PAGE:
Monday, June 29, 2015

Why I Cannot Agree

The Supreme Court has created a “right” out of whole cloth, proving that the men and women of the court are people as influenced by popular culture as anyone else. And now the process of change begins. You’d think that the extreme gay rights lobby, having what it said it wanted, might take its victory and let us all get back to simply living. But it won’t. The fight to have the right to marry was never the point, the point has always been to force everyone to agree that gay marriage is morally equivalent to heterosexual marriage…and to silence anyone who disagrees. We know that this is true because of the selective law suits filed against Christian businessmen and women, while carefully avoiding Muslims. The inevitable conclusion is that Christians must be punished, not because they are hateful, violent people, but because they will not jump on this bandwagon.  

I have both gay and straight family, friends, and acquaintances, fine people all. I firmly believe that everyone has a right to believe what they want and to live the way they want (excepting criminal activities, of course). No one should be called names (not even Christians), denied the basics of life or live in fear of violence against their person. But marriage is a special case. I cannot agree with the Supreme Court, because government did not create marriage—God did.

God created marriage as a sacrament, a sacred blessing for people and protection for children. It is a vital foundation stone in a stable society. God defined marriage the way He did as a picture of Christ and the church. He says so in Genesis 2:24, Ephesians 5:22-33, Matthew 19:3-12 and others. One of the concluding events of history will be a wedding (Revelation 19:7-9). Therefore any change in the definition of marriage will, of necessity, dilute or confuse the picture God intended. Government got involved in the marriage business, not because it invented it, but because it likes to regulate things while making money doing so. But marriage far, far predates government.

Telling me that this is simply a matter of civil rights doesn’t help. I cannot agree, for marriage is a deeply religious matter to me. I cannot set aside my faith in God for the sake of keeping peace, like my political party or liking apples. It is an integral part of who I am. It is founded on a relationship with a living being; One who gave me life and love and everything in this world and the next. My life belongs to Him, to do with whatever He chooses. His words to me are found in the Bible. It tells me who He is, what He’s done and will do, what He thinks of me and how I am to live. I do not get to pick out the parts of the book I like and disregard the rest. I do not get to act as though I am nicer than God. I do not get to dictate to God what is acceptable in the 21st century and what must be retired. And it would be beyond presumptuous to point out to God what’s trending on Twitter or gone viral on Facebook. God has His reasons for putting boundaries around our behavior (sexual and otherwise), and because He is the Creator and we simply creatures, He has the right to do so.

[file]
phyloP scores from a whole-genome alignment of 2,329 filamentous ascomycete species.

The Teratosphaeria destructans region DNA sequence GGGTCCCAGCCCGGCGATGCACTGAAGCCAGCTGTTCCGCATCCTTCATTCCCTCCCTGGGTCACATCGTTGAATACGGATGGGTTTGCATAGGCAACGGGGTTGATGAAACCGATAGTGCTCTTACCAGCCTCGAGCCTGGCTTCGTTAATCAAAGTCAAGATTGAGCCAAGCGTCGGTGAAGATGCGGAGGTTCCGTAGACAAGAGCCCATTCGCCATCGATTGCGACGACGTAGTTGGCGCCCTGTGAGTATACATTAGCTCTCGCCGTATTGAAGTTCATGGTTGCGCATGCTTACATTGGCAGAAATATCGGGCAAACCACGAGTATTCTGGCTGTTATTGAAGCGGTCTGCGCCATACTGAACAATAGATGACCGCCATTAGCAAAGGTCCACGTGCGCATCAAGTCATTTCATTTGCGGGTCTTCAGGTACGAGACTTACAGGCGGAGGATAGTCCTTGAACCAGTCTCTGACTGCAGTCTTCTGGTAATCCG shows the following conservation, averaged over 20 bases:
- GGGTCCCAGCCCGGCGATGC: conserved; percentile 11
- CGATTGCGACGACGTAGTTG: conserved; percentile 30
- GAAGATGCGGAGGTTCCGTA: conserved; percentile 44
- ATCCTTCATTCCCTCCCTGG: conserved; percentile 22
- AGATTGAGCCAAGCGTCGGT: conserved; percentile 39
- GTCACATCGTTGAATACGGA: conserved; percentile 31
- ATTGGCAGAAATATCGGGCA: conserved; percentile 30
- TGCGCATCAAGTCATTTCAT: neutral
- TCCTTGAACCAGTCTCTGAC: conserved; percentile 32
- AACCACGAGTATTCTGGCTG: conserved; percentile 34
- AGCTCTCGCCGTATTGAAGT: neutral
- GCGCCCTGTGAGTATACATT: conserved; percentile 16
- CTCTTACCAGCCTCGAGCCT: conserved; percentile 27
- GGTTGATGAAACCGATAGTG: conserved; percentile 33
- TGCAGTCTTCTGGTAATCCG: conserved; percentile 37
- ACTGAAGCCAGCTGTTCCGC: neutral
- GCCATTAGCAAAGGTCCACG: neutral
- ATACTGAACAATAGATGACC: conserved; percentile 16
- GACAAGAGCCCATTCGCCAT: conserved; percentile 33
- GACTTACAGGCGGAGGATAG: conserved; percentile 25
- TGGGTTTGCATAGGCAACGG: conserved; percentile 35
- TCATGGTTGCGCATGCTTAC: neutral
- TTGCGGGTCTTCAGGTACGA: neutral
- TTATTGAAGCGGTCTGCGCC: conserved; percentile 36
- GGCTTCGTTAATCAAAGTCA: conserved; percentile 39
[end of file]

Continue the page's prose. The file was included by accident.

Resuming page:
I love my family and my friends. God loves my family and my friends; it doesn’t matter whether they are gay or straight. All people are made in the image of God and therefore intrinsically valuable and deserving of respect. We used to live in a country which allowed differing opinions, welcomed debate and valued diversity. This really hasn’t been true for some time. The courts will rule as they will; they can do whatever they like, but they cannot change the definition of marriage, because they didn’t invent it in the first place. Neither can they change my belief in the biblical definition of marriage.

I saw a picture of the White House, so giddy over the ruling that it bathed itself in rainbow lights, clearly demonstrating what the ‘correct’ view should be. America is becoming a nation ruled by popular opinion, informed by soundbites, reduced to the lowest common denominator, and demanding silence from any who dissent. If being a good American means I cannot remain an orthodox Christian, then I pledge my allegiance to Jesus.

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